The Office of Foreign Assets Control reports that a paper products manufacturer located in Indonesia has agreed to pay $1.02 million to settle its potential civil liability for 28 apparent violations that arose from its exportation of cigarette paper to North Korea.
According to OFAC, the company exported cigarette paper to entities located in or doing business on behalf of North Korea, including an intermediary in China that procured cigarette paper from the company on behalf of a blocked North Korean entity while it was operating under an alias. The Indonesian company initially referenced North Korean entities on its transactional documents but at the request of its customers replaced such references with the names of intermediaries in third countries, including on invoices, packing lists, and bills of lading. The company directed payments for these exports to its U.S. dollar bank account at a non-U.S. bank, which caused U.S. banks to clear wire transfers related to these shipments in apparent violation of the North Korea Sanctions Regulations.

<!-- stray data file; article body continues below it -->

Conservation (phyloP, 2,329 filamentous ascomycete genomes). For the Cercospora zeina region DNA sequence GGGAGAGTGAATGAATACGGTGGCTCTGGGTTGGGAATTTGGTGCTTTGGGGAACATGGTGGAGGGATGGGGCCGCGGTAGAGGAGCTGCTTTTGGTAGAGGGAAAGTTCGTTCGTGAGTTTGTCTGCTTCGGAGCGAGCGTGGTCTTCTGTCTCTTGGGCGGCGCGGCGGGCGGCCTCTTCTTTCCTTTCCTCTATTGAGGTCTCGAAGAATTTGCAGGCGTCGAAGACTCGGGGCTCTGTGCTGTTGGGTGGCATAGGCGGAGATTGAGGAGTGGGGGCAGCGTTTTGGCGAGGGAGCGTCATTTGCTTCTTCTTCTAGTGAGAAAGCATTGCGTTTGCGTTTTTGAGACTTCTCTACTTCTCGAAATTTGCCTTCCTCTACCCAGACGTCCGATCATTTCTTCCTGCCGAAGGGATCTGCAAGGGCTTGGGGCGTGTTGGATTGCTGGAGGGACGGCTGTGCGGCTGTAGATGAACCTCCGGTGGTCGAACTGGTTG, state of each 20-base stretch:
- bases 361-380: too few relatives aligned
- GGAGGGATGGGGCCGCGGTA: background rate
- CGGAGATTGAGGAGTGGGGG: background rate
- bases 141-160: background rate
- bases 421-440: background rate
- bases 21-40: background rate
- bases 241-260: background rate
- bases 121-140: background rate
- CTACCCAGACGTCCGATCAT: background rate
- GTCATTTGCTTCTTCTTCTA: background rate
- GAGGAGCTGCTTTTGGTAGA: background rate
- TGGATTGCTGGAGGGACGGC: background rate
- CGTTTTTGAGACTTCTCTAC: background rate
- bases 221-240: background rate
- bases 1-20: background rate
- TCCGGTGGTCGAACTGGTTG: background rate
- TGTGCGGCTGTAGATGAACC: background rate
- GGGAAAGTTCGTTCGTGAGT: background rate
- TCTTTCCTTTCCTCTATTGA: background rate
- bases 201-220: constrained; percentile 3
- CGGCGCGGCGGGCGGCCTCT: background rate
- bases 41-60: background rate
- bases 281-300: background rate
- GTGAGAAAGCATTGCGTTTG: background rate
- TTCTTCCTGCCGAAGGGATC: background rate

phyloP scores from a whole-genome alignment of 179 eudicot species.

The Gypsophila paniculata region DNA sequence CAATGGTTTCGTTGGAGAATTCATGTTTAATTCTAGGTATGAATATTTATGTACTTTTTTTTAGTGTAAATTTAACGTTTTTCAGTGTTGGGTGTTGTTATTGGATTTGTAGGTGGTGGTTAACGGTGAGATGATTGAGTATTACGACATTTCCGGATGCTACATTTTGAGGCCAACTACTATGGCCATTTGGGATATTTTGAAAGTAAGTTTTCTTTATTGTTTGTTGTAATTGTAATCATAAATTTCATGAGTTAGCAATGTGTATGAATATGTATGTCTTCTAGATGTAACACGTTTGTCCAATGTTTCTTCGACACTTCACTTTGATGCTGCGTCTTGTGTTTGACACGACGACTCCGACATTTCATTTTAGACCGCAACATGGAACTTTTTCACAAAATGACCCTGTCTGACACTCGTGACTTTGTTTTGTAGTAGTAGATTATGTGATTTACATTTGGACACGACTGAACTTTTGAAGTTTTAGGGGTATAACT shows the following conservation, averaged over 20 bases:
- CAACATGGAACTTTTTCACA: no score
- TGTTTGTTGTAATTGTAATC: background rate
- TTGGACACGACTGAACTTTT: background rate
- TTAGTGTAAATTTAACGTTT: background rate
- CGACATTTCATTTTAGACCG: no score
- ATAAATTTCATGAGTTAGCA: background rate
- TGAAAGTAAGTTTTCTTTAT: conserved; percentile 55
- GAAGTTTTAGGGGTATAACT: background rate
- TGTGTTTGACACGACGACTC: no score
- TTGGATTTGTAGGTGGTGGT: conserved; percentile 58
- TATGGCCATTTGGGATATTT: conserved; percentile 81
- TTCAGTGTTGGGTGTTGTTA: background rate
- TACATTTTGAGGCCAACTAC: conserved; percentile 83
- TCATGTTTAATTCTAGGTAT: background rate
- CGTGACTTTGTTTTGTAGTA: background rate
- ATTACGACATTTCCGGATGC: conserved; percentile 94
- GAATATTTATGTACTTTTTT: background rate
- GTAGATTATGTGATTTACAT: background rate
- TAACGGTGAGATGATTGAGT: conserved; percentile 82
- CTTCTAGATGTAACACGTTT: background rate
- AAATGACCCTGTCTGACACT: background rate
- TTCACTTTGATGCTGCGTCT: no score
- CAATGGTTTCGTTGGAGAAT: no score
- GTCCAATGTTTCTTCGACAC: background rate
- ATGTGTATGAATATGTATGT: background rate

The statutory maximum civil monetary penalty applicable in this matter is $8.6 million and the base penalty amount (given that the alleged violations were deemed non-egregious) is $1.27 million. Aggravating factors include that company management had actual knowledge of the conduct at issue. Mitigating factors include the company’s cooperation with OFAC’s investigation and remedial measures, including implementing a new sanctions compliance program that includes procurement of sanctions screening services from a third-party provider, a formal written export control and sanctions policy that identifies red flags, and a know-your-customer process that provides for escalation and risk-based review.
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